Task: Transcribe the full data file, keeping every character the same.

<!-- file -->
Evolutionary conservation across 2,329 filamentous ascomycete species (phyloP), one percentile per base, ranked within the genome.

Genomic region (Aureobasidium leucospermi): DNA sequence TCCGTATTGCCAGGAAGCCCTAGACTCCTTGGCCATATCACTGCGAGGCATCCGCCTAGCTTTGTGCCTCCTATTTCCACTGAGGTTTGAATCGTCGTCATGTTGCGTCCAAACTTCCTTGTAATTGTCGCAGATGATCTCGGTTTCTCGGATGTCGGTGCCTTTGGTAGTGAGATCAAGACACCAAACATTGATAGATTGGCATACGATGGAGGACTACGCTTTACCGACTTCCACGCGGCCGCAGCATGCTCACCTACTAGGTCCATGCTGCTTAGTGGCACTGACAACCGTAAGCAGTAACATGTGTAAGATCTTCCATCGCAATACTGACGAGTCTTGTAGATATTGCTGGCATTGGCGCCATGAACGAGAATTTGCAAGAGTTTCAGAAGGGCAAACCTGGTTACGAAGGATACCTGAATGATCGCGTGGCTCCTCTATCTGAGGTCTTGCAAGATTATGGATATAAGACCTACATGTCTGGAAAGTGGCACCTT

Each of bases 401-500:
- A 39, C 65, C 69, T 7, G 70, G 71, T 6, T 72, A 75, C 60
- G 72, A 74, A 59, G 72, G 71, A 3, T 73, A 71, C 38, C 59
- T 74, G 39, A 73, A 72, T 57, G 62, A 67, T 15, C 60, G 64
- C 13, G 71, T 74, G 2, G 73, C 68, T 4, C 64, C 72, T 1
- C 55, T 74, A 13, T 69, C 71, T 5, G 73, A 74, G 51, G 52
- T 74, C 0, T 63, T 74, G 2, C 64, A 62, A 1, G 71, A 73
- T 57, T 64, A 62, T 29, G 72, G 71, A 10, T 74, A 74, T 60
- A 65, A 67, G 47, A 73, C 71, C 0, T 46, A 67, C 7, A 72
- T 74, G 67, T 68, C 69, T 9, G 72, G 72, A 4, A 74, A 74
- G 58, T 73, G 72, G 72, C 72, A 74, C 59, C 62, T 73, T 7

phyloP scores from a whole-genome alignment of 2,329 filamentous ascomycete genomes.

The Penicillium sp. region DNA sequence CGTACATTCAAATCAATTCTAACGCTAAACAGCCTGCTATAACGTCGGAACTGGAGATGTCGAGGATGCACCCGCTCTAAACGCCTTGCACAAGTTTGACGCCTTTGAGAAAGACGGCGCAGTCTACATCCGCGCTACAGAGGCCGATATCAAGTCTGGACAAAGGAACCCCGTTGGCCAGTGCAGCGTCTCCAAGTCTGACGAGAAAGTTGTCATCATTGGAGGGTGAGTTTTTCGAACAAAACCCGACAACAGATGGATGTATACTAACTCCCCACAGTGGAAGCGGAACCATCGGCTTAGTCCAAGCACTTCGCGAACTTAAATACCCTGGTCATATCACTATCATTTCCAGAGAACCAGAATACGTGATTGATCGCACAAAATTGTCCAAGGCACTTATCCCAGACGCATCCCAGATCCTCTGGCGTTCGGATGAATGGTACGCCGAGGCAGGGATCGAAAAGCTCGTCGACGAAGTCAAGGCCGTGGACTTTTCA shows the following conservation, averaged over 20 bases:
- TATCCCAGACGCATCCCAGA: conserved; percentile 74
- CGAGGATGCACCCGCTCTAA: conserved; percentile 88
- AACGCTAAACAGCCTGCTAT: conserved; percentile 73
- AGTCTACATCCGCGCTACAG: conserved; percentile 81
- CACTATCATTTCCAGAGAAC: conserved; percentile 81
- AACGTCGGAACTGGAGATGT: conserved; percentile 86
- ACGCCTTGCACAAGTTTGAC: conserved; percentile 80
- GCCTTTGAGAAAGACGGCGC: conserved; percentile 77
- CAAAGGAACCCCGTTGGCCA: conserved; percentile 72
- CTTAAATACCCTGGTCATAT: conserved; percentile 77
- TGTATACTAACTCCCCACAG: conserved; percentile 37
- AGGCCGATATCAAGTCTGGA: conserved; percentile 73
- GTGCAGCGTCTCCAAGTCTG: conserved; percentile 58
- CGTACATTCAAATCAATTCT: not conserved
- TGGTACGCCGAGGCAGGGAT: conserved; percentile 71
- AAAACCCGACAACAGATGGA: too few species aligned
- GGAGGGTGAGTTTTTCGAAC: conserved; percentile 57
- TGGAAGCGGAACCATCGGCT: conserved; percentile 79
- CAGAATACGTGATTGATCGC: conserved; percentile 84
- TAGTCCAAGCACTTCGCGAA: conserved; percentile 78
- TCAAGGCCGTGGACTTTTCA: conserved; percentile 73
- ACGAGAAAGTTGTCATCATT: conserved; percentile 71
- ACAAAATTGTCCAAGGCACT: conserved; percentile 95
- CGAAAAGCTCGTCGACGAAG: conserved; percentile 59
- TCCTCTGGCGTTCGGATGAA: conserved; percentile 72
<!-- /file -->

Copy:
Evolutionary conservation across 2,329 filamentous ascomycete species (phyloP), one percentile per base, ranked within the genome.

Genomic region (Aureobasidium leucospermi): DNA sequence TCCGTATTGCCAGGAAGCCCTAGACTCCTTGGCCATATCACTGCGAGGCATCCGCCTAGCTTTGTGCCTCCTATTTCCACTGAGGTTTGAATCGTCGTCATGTTGCGTCCAAACTTCCTTGTAATTGTCGCAGATGATCTCGGTTTCTCGGATGTCGGTGCCTTTGGTAGTGAGATCAAGACACCAAACATTGATAGATTGGCATACGATGGAGGACTACGCTTTACCGACTTCCACGCGGCCGCAGCATGCTCACCTACTAGGTCCATGCTGCTTAGTGGCACTGACAACCGTAAGCAGTAACATGTGTAAGATCTTCCATCGCAATACTGACGAGTCTTGTAGATATTGCTGGCATTGGCGCCATGAACGAGAATTTGCAAGAGTTTCAGAAGGGCAAACCTGGTTACGAAGGATACCTGAATGATCGCGTGGCTCCTCTATCTGAGGTCTTGCAAGATTATGGATATAAGACCTACATGTCTGGAAAGTGGCACCTT

Each of bases 401-500:
- A 39, C 65, C 69, T 7, G 70, G 71, T 6, T 72, A 75, C 60
- G 72, A 74, A 59, G 72, G 71, A 3, T 73, A 71, C 38, C 59
- T 74, G 39, A 73, A 72, T 57, G 62, A 67, T 15, C 60, G 64
- C 13, G 71, T 74, G 2, G 73, C 68, T 4, C 64, C 72, T 1
- C 55, T 74, A 13, T 69, C 71, T 5, G 73, A 74, G 51, G 52
- T 74, C 0, T 63, T 74, G 2, C 64, A 62, A 1, G 71, A 73
- T 57, T 64, A 62, T 29, G 72, G 71, A 10, T 74, A 74, T 60
- A 65, A 67, G 47, A 73, C 71, C 0, T 46, A 67, C 7, A 72
- T 74, G 67, T 68, C 69, T 9, G 72, G 72, A 4, A 74, A 74
- G 58, T 73, G 72, G 72, C 72, A 74, C 59, C 62, T 73, T 7

phyloP scores from a whole-genome alignment of 2,329 filamentous ascomycete genomes.

The Penicillium sp. region DNA sequence CGTACATTCAAATCAATTCTAACGCTAAACAGCCTGCTATAACGTCGGAACTGGAGATGTCGAGGATGCACCCGCTCTAAACGCCTTGCACAAGTTTGACGCCTTTGAGAAAGACGGCGCAGTCTACATCCGCGCTACAGAGGCCGATATCAAGTCTGGACAAAGGAACCCCGTTGGCCAGTGCAGCGTCTCCAAGTCTGACGAGAAAGTTGTCATCATTGGAGGGTGAGTTTTTCGAACAAAACCCGACAACAGATGGATGTATACTAACTCCCCACAGTGGAAGCGGAACCATCGGCTTAGTCCAAGCACTTCGCGAACTTAAATACCCTGGTCATATCACTATCATTTCCAGAGAACCAGAATACGTGATTGATCGCACAAAATTGTCCAAGGCACTTATCCCAGACGCATCCCAGATCCTCTGGCGTTCGGATGAATGGTACGCCGAGGCAGGGATCGAAAAGCTCGTCGACGAAGTCAAGGCCGTGGACTTTTCA shows the following conservation, averaged over 20 bases:
- TATCCCAGACGCATCCCAGA: conserved; percentile 74
- CGAGGATGCACCCGCTCTAA: conserved; percentile 88
- AACGCTAAACAGCCTGCTAT: conserved; percentile 73
- AGTCTACATCCGCGCTACAG: conserved; percentile 81
- CACTATCATTTCCAGAGAAC: conserved; percentile 81
- AACGTCGGAACTGGAGATGT: conserved; percentile 86
- ACGCCTTGCACAAGTTTGAC: conserved; percentile 80
- GCCTTTGAGAAAGACGGCGC: conserved; percentile 77
- CAAAGGAACCCCGTTGGCCA: conserved; percentile 72
- CTTAAATACCCTGGTCATAT: conserved; percentile 77
- TGTATACTAACTCCCCACAG: conserved; percentile 37
- AGGCCGATATCAAGTCTGGA: conserved; percentile 73
- GTGCAGCGTCTCCAAGTCTG: conserved; percentile 58
- CGTACATTCAAATCAATTCT: not conserved
- TGGTACGCCGAGGCAGGGAT: conserved; percentile 71
- AAAACCCGACAACAGATGGA: too few species aligned
- GGAGGGTGAGTTTTTCGAAC: conserved; percentile 57
- TGGAAGCGGAACCATCGGCT: conserved; percentile 79
- CAGAATACGTGATTGATCGC: conserved; percentile 84
- TAGTCCAAGCACTTCGCGAA: conserved; percentile 78
- TCAAGGCCGTGGACTTTTCA: conserved; percentile 73
- ACGAGAAAGTTGTCATCATT: conserved; percentile 71
- ACAAAATTGTCCAAGGCACT: conserved; percentile 95
- CGAAAAGCTCGTCGACGAAG: conserved; percentile 59
- TCCTCTGGCGTTCGGATGAA: conserved; percentile 72